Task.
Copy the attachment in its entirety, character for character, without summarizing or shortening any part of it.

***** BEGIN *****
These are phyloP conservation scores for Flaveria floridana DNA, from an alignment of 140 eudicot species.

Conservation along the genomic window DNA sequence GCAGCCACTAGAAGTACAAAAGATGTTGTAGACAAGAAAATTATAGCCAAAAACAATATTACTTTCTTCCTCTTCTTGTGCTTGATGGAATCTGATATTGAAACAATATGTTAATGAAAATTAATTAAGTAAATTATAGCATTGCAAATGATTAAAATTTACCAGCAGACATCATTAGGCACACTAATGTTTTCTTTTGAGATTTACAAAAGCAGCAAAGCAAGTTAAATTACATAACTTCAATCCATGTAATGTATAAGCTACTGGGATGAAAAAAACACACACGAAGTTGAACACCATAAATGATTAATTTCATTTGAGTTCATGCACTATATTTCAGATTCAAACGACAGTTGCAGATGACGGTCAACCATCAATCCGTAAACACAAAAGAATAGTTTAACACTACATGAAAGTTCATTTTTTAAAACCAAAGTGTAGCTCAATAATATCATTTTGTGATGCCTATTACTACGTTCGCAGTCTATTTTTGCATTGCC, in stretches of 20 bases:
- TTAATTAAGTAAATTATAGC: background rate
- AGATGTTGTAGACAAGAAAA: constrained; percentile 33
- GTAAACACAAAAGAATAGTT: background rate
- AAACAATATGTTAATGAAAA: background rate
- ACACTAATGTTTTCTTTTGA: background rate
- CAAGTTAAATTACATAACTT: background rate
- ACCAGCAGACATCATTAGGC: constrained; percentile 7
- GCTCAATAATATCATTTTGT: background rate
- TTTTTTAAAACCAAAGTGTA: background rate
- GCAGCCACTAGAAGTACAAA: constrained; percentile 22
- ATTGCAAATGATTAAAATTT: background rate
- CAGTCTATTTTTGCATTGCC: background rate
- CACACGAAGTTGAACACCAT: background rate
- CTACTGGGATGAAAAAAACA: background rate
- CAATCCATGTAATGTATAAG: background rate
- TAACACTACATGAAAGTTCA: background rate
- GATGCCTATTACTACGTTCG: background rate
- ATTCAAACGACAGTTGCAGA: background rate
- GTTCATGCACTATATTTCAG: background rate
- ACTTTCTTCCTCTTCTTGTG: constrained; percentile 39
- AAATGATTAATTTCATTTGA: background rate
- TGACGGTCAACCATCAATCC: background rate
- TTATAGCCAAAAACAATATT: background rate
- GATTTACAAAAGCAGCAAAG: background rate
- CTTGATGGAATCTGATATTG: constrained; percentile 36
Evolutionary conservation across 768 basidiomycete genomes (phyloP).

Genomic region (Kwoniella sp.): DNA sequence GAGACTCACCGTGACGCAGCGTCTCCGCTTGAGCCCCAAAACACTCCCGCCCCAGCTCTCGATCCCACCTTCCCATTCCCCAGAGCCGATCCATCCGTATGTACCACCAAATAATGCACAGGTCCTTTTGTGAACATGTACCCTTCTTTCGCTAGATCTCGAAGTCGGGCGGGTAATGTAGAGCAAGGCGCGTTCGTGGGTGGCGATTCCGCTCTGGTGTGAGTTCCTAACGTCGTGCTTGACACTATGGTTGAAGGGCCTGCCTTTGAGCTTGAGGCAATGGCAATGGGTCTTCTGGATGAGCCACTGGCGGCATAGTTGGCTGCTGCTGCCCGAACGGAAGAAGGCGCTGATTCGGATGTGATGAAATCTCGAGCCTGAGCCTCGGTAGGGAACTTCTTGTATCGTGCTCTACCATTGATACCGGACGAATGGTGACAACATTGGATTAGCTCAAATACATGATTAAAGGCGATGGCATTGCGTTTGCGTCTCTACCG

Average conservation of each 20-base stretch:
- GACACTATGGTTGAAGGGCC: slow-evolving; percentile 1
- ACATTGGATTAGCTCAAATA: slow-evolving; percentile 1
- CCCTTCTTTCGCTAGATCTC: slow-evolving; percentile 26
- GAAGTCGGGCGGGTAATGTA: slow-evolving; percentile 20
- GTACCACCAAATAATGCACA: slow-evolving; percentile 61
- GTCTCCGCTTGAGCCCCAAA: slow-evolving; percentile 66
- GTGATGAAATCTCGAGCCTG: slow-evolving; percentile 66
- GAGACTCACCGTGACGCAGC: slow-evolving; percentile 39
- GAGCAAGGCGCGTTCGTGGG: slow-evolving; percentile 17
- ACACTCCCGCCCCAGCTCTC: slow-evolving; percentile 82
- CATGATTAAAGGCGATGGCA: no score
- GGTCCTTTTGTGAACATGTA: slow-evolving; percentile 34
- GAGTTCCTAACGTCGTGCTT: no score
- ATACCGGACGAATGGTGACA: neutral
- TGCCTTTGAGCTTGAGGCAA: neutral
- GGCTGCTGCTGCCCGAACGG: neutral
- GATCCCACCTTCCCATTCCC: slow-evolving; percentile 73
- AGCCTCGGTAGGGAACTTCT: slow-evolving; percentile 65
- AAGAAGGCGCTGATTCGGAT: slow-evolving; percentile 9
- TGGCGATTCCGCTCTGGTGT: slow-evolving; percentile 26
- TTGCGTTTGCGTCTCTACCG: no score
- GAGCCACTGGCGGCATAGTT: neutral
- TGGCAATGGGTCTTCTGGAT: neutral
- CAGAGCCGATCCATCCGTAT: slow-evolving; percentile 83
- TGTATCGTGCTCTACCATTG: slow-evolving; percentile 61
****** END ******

These are phyloP conservation scores for Flaveria floridana DNA, from an alignment of 140 eudicot species.

Conservation along the genomic window DNA sequence GCAGCCACTAGAAGTACAAAAGATGTTGTAGACAAGAAAATTATAGCCAAAAACAATATTACTTTCTTCCTCTTCTTGTGCTTGATGGAATCTGATATTGAAACAATATGTTAATGAAAATTAATTAAGTAAATTATAGCATTGCAAATGATTAAAATTTACCAGCAGACATCATTAGGCACACTAATGTTTTCTTTTGAGATTTACAAAAGCAGCAAAGCAAGTTAAATTACATAACTTCAATCCATGTAATGTATAAGCTACTGGGATGAAAAAAACACACACGAAGTTGAACACCATAAATGATTAATTTCATTTGAGTTCATGCACTATATTTCAGATTCAAACGACAGTTGCAGATGACGGTCAACCATCAATCCGTAAACACAAAAGAATAGTTTAACACTACATGAAAGTTCATTTTTTAAAACCAAAGTGTAGCTCAATAATATCATTTTGTGATGCCTATTACTACGTTCGCAGTCTATTTTTGCATTGCC, in stretches of 20 bases:
- TTAATTAAGTAAATTATAGC: background rate
- AGATGTTGTAGACAAGAAAA: constrained; percentile 33
- GTAAACACAAAAGAATAGTT: background rate
- AAACAATATGTTAATGAAAA: background rate
- ACACTAATGTTTTCTTTTGA: background rate
- CAAGTTAAATTACATAACTT: background rate
- ACCAGCAGACATCATTAGGC: constrained; percentile 7
- GCTCAATAATATCATTTTGT: background rate
- TTTTTTAAAACCAAAGTGTA: background rate
- GCAGCCACTAGAAGTACAAA: constrained; percentile 22
- ATTGCAAATGATTAAAATTT: background rate
- CAGTCTATTTTTGCATTGCC: background rate
- CACACGAAGTTGAACACCAT: background rate
- CTACTGGGATGAAAAAAACA: background rate
- CAATCCATGTAATGTATAAG: background rate
- TAACACTACATGAAAGTTCA: background rate
- GATGCCTATTACTACGTTCG: background rate
- ATTCAAACGACAGTTGCAGA: background rate
- GTTCATGCACTATATTTCAG: background rate
- ACTTTCTTCCTCTTCTTGTG: constrained; percentile 39
- AAATGATTAATTTCATTTGA: background rate
- TGACGGTCAACCATCAATCC: background rate
- TTATAGCCAAAAACAATATT: background rate
- GATTTACAAAAGCAGCAAAG: background rate
- CTTGATGGAATCTGATATTG: constrained; percentile 36
Evolutionary conservation across 768 basidiomycete genomes (phyloP).

Genomic region (Kwoniella sp.): DNA sequence GAGACTCACCGTGACGCAGCGTCTCCGCTTGAGCCCCAAAACACTCCCGCCCCAGCTCTCGATCCCACCTTCCCATTCCCCAGAGCCGATCCATCCGTATGTACCACCAAATAATGCACAGGTCCTTTTGTGAACATGTACCCTTCTTTCGCTAGATCTCGAAGTCGGGCGGGTAATGTAGAGCAAGGCGCGTTCGTGGGTGGCGATTCCGCTCTGGTGTGAGTTCCTAACGTCGTGCTTGACACTATGGTTGAAGGGCCTGCCTTTGAGCTTGAGGCAATGGCAATGGGTCTTCTGGATGAGCCACTGGCGGCATAGTTGGCTGCTGCTGCCCGAACGGAAGAAGGCGCTGATTCGGATGTGATGAAATCTCGAGCCTGAGCCTCGGTAGGGAACTTCTTGTATCGTGCTCTACCATTGATACCGGACGAATGGTGACAACATTGGATTAGCTCAAATACATGATTAAAGGCGATGGCATTGCGTTTGCGTCTCTACCG

Average conservation of each 20-base stretch:
- GACACTATGGTTGAAGGGCC: slow-evolving; percentile 1
- ACATTGGATTAGCTCAAATA: slow-evolving; percentile 1
- CCCTTCTTTCGCTAGATCTC: slow-evolving; percentile 26
- GAAGTCGGGCGGGTAATGTA: slow-evolving; percentile 20
- GTACCACCAAATAATGCACA: slow-evolving; percentile 61
- GTCTCCGCTTGAGCCCCAAA: slow-evolving; percentile 66
- GTGATGAAATCTCGAGCCTG: slow-evolving; percentile 66
- GAGACTCACCGTGACGCAGC: slow-evolving; percentile 39
- GAGCAAGGCGCGTTCGTGGG: slow-evolving; percentile 17
- ACACTCCCGCCCCAGCTCTC: slow-evolving; percentile 82
- CATGATTAAAGGCGATGGCA: no score
- GGTCCTTTTGTGAACATGTA: slow-evolving; percentile 34
- GAGTTCCTAACGTCGTGCTT: no score
- ATACCGGACGAATGGTGACA: neutral
- TGCCTTTGAGCTTGAGGCAA: neutral
- GGCTGCTGCTGCCCGAACGG: neutral
- GATCCCACCTTCCCATTCCC: slow-evolving; percentile 73
- AGCCTCGGTAGGGAACTTCT: slow-evolving; percentile 65
- AAGAAGGCGCTGATTCGGAT: slow-evolving; percentile 9
- TGGCGATTCCGCTCTGGTGT: slow-evolving; percentile 26
- TTGCGTTTGCGTCTCTACCG: no score
- GAGCCACTGGCGGCATAGTT: neutral
- TGGCAATGGGTCTTCTGGAT: neutral
- CAGAGCCGATCCATCCGTAT: slow-evolving; percentile 83
- TGTATCGTGCTCTACCATTG: slow-evolving; percentile 61